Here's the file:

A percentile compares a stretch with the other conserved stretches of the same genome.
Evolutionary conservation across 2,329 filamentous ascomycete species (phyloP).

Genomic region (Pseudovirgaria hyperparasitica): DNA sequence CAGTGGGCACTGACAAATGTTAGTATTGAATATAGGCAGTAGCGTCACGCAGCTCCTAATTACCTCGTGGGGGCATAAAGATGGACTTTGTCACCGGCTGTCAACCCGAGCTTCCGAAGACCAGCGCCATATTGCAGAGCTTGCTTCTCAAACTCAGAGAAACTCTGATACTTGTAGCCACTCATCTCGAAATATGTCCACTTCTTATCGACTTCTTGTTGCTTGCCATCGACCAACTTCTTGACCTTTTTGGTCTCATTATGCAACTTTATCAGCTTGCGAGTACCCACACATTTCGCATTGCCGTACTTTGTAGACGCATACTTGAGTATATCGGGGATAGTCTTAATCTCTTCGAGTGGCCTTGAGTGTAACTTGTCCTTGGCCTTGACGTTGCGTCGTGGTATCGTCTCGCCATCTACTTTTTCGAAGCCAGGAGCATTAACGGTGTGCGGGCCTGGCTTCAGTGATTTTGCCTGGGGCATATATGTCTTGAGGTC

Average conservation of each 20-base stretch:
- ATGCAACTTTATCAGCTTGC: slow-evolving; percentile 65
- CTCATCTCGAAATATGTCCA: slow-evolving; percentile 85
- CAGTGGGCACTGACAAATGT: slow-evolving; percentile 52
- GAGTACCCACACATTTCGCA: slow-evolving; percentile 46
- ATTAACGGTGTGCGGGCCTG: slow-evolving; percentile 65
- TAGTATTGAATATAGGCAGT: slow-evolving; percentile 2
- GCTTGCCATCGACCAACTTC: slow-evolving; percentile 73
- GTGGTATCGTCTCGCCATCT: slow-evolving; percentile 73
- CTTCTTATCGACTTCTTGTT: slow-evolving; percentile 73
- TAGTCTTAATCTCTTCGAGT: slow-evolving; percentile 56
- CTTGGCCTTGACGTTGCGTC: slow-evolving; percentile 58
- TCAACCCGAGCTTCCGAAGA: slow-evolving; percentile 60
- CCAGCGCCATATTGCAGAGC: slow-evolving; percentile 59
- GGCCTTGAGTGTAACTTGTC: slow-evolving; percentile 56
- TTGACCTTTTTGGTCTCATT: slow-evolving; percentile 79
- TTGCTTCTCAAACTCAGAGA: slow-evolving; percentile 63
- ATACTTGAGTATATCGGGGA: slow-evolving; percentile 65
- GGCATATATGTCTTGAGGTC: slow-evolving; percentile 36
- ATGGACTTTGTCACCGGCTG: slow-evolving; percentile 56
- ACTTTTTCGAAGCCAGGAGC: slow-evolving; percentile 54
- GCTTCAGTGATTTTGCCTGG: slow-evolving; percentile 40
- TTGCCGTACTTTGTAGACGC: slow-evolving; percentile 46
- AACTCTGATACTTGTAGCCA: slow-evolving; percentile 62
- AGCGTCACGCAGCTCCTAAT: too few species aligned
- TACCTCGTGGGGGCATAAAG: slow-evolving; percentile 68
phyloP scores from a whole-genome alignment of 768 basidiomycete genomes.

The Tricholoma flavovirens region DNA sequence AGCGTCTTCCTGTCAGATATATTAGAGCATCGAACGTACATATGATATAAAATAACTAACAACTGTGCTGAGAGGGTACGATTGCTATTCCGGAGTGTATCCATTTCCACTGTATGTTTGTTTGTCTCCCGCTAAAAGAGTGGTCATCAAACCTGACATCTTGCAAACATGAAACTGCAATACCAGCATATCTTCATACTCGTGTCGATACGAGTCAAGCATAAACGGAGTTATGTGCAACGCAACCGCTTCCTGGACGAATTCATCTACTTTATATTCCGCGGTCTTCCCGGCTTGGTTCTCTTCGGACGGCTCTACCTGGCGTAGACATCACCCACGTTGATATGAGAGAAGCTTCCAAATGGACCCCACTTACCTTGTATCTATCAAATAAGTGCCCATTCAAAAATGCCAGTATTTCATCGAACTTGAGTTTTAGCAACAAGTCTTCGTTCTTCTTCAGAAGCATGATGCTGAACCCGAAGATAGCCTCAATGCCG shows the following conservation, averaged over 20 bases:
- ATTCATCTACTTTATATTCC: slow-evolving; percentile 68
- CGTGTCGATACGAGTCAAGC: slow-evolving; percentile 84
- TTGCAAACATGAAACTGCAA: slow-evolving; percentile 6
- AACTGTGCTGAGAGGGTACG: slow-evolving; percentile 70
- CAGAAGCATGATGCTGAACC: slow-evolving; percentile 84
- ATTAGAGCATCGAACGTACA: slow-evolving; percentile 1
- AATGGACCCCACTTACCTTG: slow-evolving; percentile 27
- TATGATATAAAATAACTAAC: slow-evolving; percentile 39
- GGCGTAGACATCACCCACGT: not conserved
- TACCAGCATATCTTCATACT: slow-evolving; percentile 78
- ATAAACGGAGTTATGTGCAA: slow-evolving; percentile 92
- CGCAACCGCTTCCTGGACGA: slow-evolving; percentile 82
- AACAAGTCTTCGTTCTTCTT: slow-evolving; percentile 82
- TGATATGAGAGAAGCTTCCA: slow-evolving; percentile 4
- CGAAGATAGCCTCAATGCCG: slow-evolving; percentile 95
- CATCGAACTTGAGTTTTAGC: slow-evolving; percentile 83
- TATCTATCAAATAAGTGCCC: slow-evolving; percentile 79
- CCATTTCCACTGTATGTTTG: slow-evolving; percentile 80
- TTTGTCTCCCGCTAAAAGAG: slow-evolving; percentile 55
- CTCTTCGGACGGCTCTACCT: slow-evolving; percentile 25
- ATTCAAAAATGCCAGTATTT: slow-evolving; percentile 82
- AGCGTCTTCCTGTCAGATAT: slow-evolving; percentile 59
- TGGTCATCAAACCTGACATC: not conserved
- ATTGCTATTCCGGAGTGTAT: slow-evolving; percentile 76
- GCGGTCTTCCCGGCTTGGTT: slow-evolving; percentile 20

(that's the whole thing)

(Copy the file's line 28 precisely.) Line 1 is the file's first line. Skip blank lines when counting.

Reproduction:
- AGCGTCACGCAGCTCCTAAT: too few species aligned